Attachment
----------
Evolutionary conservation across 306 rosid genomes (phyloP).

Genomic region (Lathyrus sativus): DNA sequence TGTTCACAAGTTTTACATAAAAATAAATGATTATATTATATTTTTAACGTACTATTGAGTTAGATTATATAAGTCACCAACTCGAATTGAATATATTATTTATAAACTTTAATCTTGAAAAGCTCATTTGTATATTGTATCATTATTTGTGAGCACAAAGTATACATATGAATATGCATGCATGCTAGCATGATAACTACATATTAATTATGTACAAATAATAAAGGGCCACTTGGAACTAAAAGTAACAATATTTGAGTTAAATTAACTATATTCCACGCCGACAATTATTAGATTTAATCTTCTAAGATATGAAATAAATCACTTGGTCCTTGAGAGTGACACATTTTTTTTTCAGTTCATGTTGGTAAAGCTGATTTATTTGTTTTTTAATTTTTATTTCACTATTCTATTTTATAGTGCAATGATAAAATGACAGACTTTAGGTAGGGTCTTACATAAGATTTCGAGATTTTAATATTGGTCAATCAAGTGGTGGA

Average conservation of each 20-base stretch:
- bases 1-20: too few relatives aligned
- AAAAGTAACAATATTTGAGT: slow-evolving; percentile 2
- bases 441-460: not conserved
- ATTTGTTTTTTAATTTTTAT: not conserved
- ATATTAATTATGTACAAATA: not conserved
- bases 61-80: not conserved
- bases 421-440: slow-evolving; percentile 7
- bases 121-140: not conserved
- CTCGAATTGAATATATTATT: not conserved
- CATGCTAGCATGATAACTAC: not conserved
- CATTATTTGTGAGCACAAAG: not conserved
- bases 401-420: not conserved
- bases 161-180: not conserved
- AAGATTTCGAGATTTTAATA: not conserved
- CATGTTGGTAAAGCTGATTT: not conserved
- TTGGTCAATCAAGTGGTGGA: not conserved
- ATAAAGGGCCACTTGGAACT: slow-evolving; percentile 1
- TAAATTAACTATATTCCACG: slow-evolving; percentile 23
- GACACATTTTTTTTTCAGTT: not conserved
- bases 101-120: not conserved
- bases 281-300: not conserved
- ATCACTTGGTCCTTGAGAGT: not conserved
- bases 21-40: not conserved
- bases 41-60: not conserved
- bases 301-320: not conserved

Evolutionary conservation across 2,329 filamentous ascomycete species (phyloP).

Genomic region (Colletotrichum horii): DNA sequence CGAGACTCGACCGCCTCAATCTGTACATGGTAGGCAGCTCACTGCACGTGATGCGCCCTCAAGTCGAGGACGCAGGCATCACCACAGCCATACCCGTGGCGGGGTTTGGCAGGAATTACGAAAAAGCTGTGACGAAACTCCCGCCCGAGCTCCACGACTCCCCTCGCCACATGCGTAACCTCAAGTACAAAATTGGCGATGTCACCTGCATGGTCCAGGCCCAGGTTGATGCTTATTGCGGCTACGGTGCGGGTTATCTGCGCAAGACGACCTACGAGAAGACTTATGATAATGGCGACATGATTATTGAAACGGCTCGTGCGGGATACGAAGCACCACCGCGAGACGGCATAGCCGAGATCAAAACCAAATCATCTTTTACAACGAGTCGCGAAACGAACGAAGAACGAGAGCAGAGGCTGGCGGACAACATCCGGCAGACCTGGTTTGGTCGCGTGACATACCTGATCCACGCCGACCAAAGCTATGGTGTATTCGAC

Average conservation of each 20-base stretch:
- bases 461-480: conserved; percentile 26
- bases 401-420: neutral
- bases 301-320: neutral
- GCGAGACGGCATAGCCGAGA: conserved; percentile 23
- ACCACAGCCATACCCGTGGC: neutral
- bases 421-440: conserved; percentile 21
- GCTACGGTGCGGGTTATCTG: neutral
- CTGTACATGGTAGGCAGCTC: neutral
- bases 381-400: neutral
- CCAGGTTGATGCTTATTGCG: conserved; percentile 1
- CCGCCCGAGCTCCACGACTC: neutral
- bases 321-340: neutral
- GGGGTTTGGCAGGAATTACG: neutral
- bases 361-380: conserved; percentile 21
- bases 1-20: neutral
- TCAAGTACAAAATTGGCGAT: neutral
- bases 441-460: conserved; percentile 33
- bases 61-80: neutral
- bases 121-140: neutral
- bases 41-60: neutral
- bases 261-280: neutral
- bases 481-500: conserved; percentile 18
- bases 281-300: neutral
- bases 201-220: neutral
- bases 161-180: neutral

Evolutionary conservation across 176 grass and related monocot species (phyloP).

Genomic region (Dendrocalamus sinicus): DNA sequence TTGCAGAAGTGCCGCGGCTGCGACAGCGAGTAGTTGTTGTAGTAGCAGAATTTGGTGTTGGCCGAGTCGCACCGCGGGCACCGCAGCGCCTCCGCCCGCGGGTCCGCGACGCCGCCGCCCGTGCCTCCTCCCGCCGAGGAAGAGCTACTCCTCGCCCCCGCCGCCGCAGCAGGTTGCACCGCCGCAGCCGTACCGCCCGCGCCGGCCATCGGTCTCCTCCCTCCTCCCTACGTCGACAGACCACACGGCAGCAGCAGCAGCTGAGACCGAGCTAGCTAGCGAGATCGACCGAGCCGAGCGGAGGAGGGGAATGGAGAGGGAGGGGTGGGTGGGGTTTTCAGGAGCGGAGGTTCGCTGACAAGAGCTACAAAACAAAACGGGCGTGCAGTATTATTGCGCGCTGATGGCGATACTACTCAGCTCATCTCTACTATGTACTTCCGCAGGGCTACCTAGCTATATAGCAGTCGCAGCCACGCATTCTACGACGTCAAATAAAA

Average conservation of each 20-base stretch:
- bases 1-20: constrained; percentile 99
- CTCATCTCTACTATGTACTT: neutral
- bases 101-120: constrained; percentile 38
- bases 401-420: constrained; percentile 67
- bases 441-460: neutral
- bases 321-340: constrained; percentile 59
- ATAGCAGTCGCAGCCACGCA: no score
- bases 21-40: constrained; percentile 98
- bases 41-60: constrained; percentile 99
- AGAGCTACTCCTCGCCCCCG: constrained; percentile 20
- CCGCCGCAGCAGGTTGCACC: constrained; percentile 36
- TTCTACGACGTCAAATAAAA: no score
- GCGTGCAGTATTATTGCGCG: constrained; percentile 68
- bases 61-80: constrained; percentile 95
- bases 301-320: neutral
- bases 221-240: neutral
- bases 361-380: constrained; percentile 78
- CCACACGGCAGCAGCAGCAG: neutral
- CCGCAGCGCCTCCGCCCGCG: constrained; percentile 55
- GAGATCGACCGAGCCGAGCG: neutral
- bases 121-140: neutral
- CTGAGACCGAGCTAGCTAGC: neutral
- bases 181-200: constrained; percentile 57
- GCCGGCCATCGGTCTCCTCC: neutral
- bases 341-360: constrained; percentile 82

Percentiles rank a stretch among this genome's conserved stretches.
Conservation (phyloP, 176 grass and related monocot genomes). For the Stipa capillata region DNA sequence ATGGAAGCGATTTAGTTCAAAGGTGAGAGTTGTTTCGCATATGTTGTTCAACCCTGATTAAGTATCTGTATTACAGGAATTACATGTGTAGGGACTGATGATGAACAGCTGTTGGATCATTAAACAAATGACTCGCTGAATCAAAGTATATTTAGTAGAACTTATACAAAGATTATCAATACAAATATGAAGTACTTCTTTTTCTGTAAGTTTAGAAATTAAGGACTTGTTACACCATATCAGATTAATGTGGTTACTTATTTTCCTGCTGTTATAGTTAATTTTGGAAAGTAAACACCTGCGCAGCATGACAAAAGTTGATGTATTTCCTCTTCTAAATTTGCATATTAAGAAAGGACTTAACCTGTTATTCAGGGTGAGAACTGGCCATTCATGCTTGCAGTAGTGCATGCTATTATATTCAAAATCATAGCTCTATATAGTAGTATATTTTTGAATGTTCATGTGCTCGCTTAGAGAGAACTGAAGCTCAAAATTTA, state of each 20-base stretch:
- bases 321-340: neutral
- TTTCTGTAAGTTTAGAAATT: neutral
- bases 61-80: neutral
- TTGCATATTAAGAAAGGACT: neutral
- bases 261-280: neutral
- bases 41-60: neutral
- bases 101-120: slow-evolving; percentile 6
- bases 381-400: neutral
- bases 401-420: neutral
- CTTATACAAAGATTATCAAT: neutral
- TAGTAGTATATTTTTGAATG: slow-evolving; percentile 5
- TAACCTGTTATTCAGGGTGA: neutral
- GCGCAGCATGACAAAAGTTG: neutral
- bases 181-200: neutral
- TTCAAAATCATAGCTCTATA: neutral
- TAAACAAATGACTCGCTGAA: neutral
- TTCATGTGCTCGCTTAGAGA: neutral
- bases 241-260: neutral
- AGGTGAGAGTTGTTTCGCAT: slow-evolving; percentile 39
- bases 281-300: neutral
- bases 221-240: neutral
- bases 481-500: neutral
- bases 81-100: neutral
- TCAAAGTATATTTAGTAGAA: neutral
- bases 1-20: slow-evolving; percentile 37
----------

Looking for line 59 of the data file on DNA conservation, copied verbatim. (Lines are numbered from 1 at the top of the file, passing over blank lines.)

Average conservation of each 20-base stretch: